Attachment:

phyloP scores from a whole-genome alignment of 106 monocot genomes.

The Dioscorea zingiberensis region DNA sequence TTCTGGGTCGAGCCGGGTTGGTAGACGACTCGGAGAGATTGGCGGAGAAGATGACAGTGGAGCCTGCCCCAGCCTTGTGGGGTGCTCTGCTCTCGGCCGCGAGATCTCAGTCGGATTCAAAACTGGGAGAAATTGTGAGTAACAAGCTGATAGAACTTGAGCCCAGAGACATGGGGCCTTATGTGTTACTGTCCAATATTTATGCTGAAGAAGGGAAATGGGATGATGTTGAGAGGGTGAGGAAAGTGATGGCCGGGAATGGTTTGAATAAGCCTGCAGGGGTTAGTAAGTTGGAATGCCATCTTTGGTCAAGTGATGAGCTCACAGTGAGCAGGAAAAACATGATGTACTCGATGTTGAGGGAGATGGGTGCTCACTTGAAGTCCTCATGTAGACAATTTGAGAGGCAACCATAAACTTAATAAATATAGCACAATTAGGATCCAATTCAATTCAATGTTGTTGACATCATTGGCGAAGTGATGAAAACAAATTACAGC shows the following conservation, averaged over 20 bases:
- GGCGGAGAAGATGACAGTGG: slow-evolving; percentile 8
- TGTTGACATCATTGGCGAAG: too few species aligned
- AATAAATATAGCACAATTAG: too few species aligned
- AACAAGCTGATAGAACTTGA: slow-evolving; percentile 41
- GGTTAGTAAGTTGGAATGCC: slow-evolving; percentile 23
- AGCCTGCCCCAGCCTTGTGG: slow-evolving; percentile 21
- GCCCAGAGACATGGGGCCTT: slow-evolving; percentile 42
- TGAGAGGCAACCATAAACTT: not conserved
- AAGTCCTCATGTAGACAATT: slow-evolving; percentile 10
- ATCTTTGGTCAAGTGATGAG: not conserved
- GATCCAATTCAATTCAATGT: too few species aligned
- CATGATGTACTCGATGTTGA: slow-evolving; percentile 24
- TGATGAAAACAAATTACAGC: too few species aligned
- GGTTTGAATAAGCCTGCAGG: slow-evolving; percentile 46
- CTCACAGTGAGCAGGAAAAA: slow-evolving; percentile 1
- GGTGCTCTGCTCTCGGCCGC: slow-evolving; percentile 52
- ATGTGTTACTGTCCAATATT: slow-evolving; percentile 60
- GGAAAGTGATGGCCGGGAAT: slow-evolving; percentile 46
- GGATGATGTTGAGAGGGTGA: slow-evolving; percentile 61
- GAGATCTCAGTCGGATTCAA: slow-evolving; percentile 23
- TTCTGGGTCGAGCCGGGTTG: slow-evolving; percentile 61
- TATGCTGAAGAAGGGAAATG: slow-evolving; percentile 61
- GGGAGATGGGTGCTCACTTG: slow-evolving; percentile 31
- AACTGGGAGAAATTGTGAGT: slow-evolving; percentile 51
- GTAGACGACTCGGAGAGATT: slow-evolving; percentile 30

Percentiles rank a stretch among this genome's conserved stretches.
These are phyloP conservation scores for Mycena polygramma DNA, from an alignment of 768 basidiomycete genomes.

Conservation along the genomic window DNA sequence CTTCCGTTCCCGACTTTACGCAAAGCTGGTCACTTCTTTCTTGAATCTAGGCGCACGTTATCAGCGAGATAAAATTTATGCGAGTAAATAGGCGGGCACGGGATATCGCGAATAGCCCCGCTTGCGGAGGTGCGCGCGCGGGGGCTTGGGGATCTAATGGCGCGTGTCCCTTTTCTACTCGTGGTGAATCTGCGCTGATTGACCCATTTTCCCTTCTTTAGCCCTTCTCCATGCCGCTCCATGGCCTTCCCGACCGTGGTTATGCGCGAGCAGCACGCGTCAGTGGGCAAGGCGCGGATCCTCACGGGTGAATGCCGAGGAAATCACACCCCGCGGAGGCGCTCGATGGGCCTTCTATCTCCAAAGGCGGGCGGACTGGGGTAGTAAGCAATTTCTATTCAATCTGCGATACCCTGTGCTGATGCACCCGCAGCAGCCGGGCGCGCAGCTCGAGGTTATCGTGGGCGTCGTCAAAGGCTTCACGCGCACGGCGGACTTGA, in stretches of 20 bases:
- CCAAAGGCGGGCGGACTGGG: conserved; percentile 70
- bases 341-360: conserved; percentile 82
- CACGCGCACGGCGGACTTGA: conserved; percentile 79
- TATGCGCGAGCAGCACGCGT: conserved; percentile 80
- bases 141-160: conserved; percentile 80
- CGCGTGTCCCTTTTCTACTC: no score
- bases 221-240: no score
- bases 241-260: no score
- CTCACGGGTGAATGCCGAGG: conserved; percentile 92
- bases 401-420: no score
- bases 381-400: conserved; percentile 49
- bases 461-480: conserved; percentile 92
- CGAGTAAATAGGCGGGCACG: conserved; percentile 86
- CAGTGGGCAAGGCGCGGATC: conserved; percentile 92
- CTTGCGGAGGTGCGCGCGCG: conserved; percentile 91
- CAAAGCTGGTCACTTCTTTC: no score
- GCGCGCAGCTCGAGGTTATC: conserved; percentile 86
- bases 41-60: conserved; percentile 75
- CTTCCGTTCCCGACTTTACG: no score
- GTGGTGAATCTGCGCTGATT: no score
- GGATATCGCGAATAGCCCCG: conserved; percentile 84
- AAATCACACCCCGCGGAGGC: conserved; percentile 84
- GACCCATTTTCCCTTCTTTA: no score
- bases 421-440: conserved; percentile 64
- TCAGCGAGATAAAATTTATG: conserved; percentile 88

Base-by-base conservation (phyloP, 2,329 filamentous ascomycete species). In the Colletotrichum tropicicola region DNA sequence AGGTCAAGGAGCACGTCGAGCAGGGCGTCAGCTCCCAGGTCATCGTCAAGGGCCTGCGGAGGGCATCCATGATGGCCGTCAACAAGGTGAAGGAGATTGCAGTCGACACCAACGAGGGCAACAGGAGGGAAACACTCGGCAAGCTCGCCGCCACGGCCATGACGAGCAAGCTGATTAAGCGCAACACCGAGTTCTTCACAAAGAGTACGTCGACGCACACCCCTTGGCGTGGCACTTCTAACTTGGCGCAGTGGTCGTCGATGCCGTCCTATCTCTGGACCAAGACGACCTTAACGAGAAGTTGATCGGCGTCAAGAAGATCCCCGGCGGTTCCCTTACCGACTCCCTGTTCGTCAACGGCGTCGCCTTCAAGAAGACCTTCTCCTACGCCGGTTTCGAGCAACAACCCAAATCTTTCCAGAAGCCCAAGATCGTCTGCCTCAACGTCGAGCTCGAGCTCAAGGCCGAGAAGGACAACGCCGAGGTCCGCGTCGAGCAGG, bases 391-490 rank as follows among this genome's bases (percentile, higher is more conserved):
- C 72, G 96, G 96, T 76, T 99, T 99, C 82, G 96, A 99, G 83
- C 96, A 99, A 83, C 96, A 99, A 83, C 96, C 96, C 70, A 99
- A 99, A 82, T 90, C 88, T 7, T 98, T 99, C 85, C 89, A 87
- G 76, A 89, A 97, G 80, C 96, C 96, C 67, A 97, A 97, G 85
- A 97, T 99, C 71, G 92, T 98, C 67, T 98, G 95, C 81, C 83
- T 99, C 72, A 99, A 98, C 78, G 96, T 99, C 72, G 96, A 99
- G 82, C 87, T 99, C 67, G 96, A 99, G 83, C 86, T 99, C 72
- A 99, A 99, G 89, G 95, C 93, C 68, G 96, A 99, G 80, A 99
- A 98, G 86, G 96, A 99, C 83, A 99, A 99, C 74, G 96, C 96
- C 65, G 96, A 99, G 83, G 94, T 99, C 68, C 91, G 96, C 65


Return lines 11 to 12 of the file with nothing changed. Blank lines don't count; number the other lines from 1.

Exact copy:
- AAGTCCTCATGTAGACAATT: slow-evolving; percentile 10
- ATCTTTGGTCAAGTGATGAG: not conserved